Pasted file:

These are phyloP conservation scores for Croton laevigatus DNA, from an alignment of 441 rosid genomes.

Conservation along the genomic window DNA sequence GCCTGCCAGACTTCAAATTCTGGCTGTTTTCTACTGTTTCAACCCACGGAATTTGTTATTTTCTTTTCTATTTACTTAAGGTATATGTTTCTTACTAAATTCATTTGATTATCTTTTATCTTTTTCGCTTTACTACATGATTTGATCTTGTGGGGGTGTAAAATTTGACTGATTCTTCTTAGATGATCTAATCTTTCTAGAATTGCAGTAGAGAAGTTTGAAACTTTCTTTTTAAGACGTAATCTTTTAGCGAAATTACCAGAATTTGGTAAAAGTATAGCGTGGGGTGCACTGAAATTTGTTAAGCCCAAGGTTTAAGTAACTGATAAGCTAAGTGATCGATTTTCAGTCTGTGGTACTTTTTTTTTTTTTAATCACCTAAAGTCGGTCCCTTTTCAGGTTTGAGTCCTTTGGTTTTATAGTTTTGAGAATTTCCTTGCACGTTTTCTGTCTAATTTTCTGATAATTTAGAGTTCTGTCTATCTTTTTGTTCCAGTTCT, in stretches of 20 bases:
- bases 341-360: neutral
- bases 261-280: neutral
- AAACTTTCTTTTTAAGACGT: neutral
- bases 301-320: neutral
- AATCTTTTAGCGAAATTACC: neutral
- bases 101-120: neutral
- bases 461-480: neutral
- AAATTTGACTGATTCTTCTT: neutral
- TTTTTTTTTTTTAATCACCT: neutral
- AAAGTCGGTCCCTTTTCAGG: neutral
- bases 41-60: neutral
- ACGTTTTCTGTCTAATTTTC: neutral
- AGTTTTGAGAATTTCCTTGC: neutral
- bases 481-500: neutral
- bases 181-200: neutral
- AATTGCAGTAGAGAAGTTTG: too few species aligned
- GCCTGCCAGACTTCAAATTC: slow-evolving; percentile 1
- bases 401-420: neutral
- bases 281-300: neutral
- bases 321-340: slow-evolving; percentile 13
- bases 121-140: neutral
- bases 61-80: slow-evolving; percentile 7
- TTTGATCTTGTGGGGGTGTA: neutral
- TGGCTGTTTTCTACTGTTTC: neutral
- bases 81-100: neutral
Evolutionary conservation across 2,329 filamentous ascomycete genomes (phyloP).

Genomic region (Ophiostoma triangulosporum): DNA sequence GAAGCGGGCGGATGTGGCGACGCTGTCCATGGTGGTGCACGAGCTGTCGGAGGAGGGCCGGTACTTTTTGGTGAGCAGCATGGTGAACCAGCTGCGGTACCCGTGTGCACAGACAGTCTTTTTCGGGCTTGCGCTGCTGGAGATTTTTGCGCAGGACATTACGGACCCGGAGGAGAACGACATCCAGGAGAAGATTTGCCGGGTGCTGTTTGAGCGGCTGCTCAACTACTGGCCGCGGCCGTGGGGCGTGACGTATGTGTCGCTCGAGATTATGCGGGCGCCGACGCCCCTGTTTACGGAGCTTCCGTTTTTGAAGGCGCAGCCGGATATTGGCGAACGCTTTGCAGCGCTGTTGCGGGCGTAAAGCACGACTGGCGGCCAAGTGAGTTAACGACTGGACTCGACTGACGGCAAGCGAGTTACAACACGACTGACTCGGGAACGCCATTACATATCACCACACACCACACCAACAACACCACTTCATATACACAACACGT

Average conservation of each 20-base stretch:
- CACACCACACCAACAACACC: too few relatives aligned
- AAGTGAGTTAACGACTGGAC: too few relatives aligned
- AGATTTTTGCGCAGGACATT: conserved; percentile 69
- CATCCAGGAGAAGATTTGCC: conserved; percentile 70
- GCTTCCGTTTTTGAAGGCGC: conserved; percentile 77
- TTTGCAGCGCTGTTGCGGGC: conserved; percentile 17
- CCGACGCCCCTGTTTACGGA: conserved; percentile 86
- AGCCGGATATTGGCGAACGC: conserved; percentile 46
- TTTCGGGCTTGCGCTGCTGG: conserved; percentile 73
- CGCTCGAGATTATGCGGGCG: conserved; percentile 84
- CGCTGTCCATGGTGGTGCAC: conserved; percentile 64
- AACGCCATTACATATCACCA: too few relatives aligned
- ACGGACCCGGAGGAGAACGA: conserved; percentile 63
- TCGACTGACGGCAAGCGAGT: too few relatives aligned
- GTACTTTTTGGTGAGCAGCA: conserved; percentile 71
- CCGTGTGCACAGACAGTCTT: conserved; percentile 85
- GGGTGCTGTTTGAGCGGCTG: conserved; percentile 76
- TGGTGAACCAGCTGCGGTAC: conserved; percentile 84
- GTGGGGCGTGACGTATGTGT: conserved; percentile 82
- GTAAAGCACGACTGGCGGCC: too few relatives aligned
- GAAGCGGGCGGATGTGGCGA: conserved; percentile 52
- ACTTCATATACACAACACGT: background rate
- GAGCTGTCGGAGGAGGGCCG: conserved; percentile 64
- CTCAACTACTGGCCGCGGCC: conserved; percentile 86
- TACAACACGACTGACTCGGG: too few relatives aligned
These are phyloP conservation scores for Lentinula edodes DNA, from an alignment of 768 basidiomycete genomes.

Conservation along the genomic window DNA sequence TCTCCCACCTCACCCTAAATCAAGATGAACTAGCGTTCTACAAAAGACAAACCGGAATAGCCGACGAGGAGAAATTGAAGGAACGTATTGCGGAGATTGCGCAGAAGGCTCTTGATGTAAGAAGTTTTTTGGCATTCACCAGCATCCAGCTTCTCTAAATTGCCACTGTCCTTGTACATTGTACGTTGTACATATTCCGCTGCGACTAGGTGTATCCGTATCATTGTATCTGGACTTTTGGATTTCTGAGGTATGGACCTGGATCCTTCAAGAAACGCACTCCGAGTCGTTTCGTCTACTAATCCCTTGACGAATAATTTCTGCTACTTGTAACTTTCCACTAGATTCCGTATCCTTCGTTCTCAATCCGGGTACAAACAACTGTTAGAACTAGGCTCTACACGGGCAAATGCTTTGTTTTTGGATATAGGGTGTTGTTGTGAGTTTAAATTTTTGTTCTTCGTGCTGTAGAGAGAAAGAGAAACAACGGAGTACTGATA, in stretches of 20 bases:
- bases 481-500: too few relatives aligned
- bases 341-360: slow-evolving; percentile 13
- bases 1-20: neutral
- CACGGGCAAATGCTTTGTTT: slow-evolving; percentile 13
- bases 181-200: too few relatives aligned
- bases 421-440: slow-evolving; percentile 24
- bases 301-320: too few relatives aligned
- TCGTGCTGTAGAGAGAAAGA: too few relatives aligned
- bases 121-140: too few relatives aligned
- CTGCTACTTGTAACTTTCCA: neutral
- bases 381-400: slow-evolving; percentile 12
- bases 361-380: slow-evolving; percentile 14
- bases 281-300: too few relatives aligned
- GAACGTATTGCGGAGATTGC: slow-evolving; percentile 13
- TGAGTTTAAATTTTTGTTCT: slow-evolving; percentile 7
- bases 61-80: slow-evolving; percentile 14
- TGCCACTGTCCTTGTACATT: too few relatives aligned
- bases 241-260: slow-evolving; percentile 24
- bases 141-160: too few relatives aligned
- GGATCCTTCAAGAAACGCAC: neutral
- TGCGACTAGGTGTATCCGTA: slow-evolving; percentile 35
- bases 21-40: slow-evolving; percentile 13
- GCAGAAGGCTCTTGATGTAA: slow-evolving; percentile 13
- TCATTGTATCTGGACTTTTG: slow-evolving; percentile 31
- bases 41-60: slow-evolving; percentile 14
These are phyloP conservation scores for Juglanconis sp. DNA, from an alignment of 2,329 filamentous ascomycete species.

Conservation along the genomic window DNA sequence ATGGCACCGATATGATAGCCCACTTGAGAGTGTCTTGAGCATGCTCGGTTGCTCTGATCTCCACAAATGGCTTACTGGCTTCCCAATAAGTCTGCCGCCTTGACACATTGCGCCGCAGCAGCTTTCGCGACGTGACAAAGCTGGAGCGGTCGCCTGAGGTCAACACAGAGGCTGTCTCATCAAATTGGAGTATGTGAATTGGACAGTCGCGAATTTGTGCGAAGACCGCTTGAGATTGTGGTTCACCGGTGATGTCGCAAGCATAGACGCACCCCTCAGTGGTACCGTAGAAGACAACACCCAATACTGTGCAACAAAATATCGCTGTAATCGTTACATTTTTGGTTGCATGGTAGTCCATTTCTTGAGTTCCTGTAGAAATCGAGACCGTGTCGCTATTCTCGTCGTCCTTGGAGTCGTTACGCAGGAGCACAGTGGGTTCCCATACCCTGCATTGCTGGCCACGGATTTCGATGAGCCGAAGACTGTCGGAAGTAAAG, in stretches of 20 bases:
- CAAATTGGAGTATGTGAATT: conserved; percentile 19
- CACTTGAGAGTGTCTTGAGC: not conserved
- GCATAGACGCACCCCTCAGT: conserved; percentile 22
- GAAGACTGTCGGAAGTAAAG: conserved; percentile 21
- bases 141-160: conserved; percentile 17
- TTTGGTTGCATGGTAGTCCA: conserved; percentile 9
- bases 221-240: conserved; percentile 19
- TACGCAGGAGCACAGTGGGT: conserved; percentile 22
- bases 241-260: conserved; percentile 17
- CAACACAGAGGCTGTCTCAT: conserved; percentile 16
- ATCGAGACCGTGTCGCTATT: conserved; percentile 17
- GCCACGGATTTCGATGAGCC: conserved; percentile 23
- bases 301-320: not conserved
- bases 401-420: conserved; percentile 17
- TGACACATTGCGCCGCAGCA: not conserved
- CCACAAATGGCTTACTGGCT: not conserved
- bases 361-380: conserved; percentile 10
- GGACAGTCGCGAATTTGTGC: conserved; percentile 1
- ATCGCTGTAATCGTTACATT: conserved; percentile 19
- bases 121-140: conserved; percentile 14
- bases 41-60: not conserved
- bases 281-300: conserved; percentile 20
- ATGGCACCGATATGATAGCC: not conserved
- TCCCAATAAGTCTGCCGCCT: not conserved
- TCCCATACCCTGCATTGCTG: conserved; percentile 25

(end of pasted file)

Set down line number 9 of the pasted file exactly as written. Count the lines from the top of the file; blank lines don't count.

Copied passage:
- bases 461-480: neutral